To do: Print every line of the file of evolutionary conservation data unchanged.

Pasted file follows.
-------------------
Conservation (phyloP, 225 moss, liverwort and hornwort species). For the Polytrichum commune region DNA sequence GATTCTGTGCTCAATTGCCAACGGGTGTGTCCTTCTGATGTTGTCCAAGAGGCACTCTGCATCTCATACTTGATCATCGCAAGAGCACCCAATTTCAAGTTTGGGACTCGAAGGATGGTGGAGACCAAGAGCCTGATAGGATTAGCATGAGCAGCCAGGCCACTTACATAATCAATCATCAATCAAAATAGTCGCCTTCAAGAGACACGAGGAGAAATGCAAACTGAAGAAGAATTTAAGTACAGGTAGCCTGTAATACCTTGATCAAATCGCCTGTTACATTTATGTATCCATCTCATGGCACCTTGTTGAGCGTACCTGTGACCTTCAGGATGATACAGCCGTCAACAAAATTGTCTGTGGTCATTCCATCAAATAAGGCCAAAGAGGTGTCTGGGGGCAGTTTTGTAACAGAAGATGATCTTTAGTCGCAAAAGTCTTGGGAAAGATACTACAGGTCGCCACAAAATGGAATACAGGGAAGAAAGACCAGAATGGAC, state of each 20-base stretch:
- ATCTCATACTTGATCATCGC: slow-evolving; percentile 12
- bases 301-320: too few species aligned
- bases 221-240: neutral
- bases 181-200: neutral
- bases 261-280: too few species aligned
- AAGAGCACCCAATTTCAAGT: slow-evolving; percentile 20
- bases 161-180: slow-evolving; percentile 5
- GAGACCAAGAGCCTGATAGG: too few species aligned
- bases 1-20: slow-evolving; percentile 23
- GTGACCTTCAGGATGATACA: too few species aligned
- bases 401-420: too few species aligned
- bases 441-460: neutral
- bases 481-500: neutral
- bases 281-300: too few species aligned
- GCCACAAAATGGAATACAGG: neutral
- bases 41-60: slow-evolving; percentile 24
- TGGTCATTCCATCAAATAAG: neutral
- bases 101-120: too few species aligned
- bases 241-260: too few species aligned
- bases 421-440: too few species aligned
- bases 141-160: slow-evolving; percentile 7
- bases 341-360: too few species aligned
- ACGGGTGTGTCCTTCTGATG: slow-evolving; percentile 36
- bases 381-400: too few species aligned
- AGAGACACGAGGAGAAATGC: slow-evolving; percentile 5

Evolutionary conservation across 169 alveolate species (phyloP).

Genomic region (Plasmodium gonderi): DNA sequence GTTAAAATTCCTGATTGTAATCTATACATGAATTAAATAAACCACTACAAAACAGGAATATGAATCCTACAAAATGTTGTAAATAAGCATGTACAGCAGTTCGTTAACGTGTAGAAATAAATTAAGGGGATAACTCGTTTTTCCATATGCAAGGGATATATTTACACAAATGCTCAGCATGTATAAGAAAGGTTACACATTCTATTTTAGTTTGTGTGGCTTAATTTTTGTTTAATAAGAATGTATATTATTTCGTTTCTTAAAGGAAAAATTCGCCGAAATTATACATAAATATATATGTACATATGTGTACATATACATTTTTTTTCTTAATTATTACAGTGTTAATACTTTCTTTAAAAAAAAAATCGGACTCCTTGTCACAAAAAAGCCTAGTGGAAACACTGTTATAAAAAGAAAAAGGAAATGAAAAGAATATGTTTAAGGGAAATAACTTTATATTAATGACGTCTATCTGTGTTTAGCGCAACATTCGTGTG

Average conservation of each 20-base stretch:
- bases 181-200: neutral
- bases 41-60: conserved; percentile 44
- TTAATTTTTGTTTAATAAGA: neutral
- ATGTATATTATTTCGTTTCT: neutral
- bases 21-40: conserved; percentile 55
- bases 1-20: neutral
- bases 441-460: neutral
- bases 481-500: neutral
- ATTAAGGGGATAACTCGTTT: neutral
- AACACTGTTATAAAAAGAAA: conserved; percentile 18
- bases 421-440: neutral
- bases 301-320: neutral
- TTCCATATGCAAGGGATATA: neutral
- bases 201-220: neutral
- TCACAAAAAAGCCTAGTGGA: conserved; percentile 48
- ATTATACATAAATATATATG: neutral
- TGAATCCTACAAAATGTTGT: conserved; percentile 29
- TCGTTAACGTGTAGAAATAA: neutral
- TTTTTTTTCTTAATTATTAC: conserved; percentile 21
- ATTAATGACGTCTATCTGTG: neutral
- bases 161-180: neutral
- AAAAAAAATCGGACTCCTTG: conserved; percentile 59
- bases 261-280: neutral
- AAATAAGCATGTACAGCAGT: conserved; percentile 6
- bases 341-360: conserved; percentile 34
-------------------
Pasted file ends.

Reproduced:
Conservation (phyloP, 225 moss, liverwort and hornwort species). For the Polytrichum commune region DNA sequence GATTCTGTGCTCAATTGCCAACGGGTGTGTCCTTCTGATGTTGTCCAAGAGGCACTCTGCATCTCATACTTGATCATCGCAAGAGCACCCAATTTCAAGTTTGGGACTCGAAGGATGGTGGAGACCAAGAGCCTGATAGGATTAGCATGAGCAGCCAGGCCACTTACATAATCAATCATCAATCAAAATAGTCGCCTTCAAGAGACACGAGGAGAAATGCAAACTGAAGAAGAATTTAAGTACAGGTAGCCTGTAATACCTTGATCAAATCGCCTGTTACATTTATGTATCCATCTCATGGCACCTTGTTGAGCGTACCTGTGACCTTCAGGATGATACAGCCGTCAACAAAATTGTCTGTGGTCATTCCATCAAATAAGGCCAAAGAGGTGTCTGGGGGCAGTTTTGTAACAGAAGATGATCTTTAGTCGCAAAAGTCTTGGGAAAGATACTACAGGTCGCCACAAAATGGAATACAGGGAAGAAAGACCAGAATGGAC, state of each 20-base stretch:
- ATCTCATACTTGATCATCGC: slow-evolving; percentile 12
- bases 301-320: too few species aligned
- bases 221-240: neutral
- bases 181-200: neutral
- bases 261-280: too few species aligned
- AAGAGCACCCAATTTCAAGT: slow-evolving; percentile 20
- bases 161-180: slow-evolving; percentile 5
- GAGACCAAGAGCCTGATAGG: too few species aligned
- bases 1-20: slow-evolving; percentile 23
- GTGACCTTCAGGATGATACA: too few species aligned
- bases 401-420: too few species aligned
- bases 441-460: neutral
- bases 481-500: neutral
- bases 281-300: too few species aligned
- GCCACAAAATGGAATACAGG: neutral
- bases 41-60: slow-evolving; percentile 24
- TGGTCATTCCATCAAATAAG: neutral
- bases 101-120: too few species aligned
- bases 241-260: too few species aligned
- bases 421-440: too few species aligned
- bases 141-160: slow-evolving; percentile 7
- bases 341-360: too few species aligned
- ACGGGTGTGTCCTTCTGATG: slow-evolving; percentile 36
- bases 381-400: too few species aligned
- AGAGACACGAGGAGAAATGC: slow-evolving; percentile 5

Evolutionary conservation across 169 alveolate species (phyloP).

Genomic region (Plasmodium gonderi): DNA sequence GTTAAAATTCCTGATTGTAATCTATACATGAATTAAATAAACCACTACAAAACAGGAATATGAATCCTACAAAATGTTGTAAATAAGCATGTACAGCAGTTCGTTAACGTGTAGAAATAAATTAAGGGGATAACTCGTTTTTCCATATGCAAGGGATATATTTACACAAATGCTCAGCATGTATAAGAAAGGTTACACATTCTATTTTAGTTTGTGTGGCTTAATTTTTGTTTAATAAGAATGTATATTATTTCGTTTCTTAAAGGAAAAATTCGCCGAAATTATACATAAATATATATGTACATATGTGTACATATACATTTTTTTTCTTAATTATTACAGTGTTAATACTTTCTTTAAAAAAAAAATCGGACTCCTTGTCACAAAAAAGCCTAGTGGAAACACTGTTATAAAAAGAAAAAGGAAATGAAAAGAATATGTTTAAGGGAAATAACTTTATATTAATGACGTCTATCTGTGTTTAGCGCAACATTCGTGTG

Average conservation of each 20-base stretch:
- bases 181-200: neutral
- bases 41-60: conserved; percentile 44
- TTAATTTTTGTTTAATAAGA: neutral
- ATGTATATTATTTCGTTTCT: neutral
- bases 21-40: conserved; percentile 55
- bases 1-20: neutral
- bases 441-460: neutral
- bases 481-500: neutral
- ATTAAGGGGATAACTCGTTT: neutral
- AACACTGTTATAAAAAGAAA: conserved; percentile 18
- bases 421-440: neutral
- bases 301-320: neutral
- TTCCATATGCAAGGGATATA: neutral
- bases 201-220: neutral
- TCACAAAAAAGCCTAGTGGA: conserved; percentile 48
- ATTATACATAAATATATATG: neutral
- TGAATCCTACAAAATGTTGT: conserved; percentile 29
- TCGTTAACGTGTAGAAATAA: neutral
- TTTTTTTTCTTAATTATTAC: conserved; percentile 21
- ATTAATGACGTCTATCTGTG: neutral
- bases 161-180: neutral
- AAAAAAAATCGGACTCCTTG: conserved; percentile 59
- bases 261-280: neutral
- AAATAAGCATGTACAGCAGT: conserved; percentile 6
- bases 341-360: conserved; percentile 34